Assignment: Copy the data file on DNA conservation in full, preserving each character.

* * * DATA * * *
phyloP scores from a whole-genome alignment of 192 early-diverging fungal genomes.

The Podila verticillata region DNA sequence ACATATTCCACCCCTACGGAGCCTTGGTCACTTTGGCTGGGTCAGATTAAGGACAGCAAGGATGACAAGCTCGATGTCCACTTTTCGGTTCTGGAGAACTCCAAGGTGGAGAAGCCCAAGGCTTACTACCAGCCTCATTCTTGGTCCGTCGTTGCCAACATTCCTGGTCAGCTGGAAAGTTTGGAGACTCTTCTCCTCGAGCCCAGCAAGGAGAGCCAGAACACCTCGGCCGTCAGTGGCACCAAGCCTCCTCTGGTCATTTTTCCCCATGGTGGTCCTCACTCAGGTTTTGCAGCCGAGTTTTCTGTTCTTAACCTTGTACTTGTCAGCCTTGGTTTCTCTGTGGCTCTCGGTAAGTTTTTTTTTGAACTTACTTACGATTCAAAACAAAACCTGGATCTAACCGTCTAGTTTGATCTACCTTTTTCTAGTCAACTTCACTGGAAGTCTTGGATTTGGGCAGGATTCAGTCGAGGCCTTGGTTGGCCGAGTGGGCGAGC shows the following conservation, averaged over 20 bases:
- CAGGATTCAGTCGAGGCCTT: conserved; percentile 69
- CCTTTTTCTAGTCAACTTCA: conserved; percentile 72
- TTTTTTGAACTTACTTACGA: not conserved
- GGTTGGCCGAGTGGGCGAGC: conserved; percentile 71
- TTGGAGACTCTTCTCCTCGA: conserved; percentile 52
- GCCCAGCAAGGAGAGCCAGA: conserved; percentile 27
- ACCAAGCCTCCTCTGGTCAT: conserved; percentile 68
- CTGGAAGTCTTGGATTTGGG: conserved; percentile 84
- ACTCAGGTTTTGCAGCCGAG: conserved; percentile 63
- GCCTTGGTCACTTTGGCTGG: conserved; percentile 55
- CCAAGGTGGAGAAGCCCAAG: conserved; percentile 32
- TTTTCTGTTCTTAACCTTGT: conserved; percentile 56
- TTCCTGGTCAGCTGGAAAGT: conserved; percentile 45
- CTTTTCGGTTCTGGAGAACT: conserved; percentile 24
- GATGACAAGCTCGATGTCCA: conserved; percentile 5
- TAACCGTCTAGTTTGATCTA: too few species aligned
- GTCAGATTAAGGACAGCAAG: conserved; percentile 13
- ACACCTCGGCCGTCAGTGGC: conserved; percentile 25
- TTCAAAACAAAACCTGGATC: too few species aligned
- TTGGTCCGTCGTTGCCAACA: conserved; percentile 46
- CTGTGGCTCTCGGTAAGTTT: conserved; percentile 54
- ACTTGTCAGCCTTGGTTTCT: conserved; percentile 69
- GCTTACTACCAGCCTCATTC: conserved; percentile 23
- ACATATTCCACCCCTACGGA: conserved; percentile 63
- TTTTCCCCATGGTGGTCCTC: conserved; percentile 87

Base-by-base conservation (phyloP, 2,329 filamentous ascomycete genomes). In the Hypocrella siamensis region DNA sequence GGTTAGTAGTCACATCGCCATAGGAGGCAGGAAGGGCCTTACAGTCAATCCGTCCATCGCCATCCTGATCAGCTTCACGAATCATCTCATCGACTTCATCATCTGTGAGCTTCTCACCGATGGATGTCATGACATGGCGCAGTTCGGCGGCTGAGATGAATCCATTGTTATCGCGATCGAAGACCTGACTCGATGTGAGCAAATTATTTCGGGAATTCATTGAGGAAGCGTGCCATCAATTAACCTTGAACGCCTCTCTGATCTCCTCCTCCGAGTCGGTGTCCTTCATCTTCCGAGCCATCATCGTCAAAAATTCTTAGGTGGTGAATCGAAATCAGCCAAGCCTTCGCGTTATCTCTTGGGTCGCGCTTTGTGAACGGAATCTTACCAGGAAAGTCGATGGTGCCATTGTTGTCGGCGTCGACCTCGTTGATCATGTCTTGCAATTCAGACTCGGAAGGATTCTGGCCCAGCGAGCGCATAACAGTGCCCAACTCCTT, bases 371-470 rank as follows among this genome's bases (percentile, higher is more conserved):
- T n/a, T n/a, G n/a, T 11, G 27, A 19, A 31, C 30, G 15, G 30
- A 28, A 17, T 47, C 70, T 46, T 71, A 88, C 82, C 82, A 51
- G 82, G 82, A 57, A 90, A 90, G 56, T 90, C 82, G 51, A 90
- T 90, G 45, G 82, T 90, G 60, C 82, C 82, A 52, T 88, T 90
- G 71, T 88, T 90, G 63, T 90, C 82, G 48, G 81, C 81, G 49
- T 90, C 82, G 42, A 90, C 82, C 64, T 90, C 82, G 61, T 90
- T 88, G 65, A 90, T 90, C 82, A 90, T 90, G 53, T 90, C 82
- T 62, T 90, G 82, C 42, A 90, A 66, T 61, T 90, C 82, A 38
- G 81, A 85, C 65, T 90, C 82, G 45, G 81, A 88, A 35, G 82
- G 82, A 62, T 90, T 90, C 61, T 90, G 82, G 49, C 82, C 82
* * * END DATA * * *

phyloP scores from a whole-genome alignment of 192 early-diverging fungal genomes.

The Podila verticillata region DNA sequence ACATATTCCACCCCTACGGAGCCTTGGTCACTTTGGCTGGGTCAGATTAAGGACAGCAAGGATGACAAGCTCGATGTCCACTTTTCGGTTCTGGAGAACTCCAAGGTGGAGAAGCCCAAGGCTTACTACCAGCCTCATTCTTGGTCCGTCGTTGCCAACATTCCTGGTCAGCTGGAAAGTTTGGAGACTCTTCTCCTCGAGCCCAGCAAGGAGAGCCAGAACACCTCGGCCGTCAGTGGCACCAAGCCTCCTCTGGTCATTTTTCCCCATGGTGGTCCTCACTCAGGTTTTGCAGCCGAGTTTTCTGTTCTTAACCTTGTACTTGTCAGCCTTGGTTTCTCTGTGGCTCTCGGTAAGTTTTTTTTTGAACTTACTTACGATTCAAAACAAAACCTGGATCTAACCGTCTAGTTTGATCTACCTTTTTCTAGTCAACTTCACTGGAAGTCTTGGATTTGGGCAGGATTCAGTCGAGGCCTTGGTTGGCCGAGTGGGCGAGC shows the following conservation, averaged over 20 bases:
- CAGGATTCAGTCGAGGCCTT: conserved; percentile 69
- CCTTTTTCTAGTCAACTTCA: conserved; percentile 72
- TTTTTTGAACTTACTTACGA: not conserved
- GGTTGGCCGAGTGGGCGAGC: conserved; percentile 71
- TTGGAGACTCTTCTCCTCGA: conserved; percentile 52
- GCCCAGCAAGGAGAGCCAGA: conserved; percentile 27
- ACCAAGCCTCCTCTGGTCAT: conserved; percentile 68
- CTGGAAGTCTTGGATTTGGG: conserved; percentile 84
- ACTCAGGTTTTGCAGCCGAG: conserved; percentile 63
- GCCTTGGTCACTTTGGCTGG: conserved; percentile 55
- CCAAGGTGGAGAAGCCCAAG: conserved; percentile 32
- TTTTCTGTTCTTAACCTTGT: conserved; percentile 56
- TTCCTGGTCAGCTGGAAAGT: conserved; percentile 45
- CTTTTCGGTTCTGGAGAACT: conserved; percentile 24
- GATGACAAGCTCGATGTCCA: conserved; percentile 5
- TAACCGTCTAGTTTGATCTA: too few species aligned
- GTCAGATTAAGGACAGCAAG: conserved; percentile 13
- ACACCTCGGCCGTCAGTGGC: conserved; percentile 25
- TTCAAAACAAAACCTGGATC: too few species aligned
- TTGGTCCGTCGTTGCCAACA: conserved; percentile 46
- CTGTGGCTCTCGGTAAGTTT: conserved; percentile 54
- ACTTGTCAGCCTTGGTTTCT: conserved; percentile 69
- GCTTACTACCAGCCTCATTC: conserved; percentile 23
- ACATATTCCACCCCTACGGA: conserved; percentile 63
- TTTTCCCCATGGTGGTCCTC: conserved; percentile 87

Base-by-base conservation (phyloP, 2,329 filamentous ascomycete genomes). In the Hypocrella siamensis region DNA sequence GGTTAGTAGTCACATCGCCATAGGAGGCAGGAAGGGCCTTACAGTCAATCCGTCCATCGCCATCCTGATCAGCTTCACGAATCATCTCATCGACTTCATCATCTGTGAGCTTCTCACCGATGGATGTCATGACATGGCGCAGTTCGGCGGCTGAGATGAATCCATTGTTATCGCGATCGAAGACCTGACTCGATGTGAGCAAATTATTTCGGGAATTCATTGAGGAAGCGTGCCATCAATTAACCTTGAACGCCTCTCTGATCTCCTCCTCCGAGTCGGTGTCCTTCATCTTCCGAGCCATCATCGTCAAAAATTCTTAGGTGGTGAATCGAAATCAGCCAAGCCTTCGCGTTATCTCTTGGGTCGCGCTTTGTGAACGGAATCTTACCAGGAAAGTCGATGGTGCCATTGTTGTCGGCGTCGACCTCGTTGATCATGTCTTGCAATTCAGACTCGGAAGGATTCTGGCCCAGCGAGCGCATAACAGTGCCCAACTCCTT, bases 371-470 rank as follows among this genome's bases (percentile, higher is more conserved):
- T n/a, T n/a, G n/a, T 11, G 27, A 19, A 31, C 30, G 15, G 30
- A 28, A 17, T 47, C 70, T 46, T 71, A 88, C 82, C 82, A 51
- G 82, G 82, A 57, A 90, A 90, G 56, T 90, C 82, G 51, A 90
- T 90, G 45, G 82, T 90, G 60, C 82, C 82, A 52, T 88, T 90
- G 71, T 88, T 90, G 63, T 90, C 82, G 48, G 81, C 81, G 49
- T 90, C 82, G 42, A 90, C 82, C 64, T 90, C 82, G 61, T 90
- T 88, G 65, A 90, T 90, C 82, A 90, T 90, G 53, T 90, C 82
- T 62, T 90, G 82, C 42, A 90, A 66, T 61, T 90, C 82, A 38
- G 81, A 85, C 65, T 90, C 82, G 45, G 81, A 88, A 35, G 82
- G 82, A 62, T 90, T 90, C 61, T 90, G 82, G 49, C 82, C 82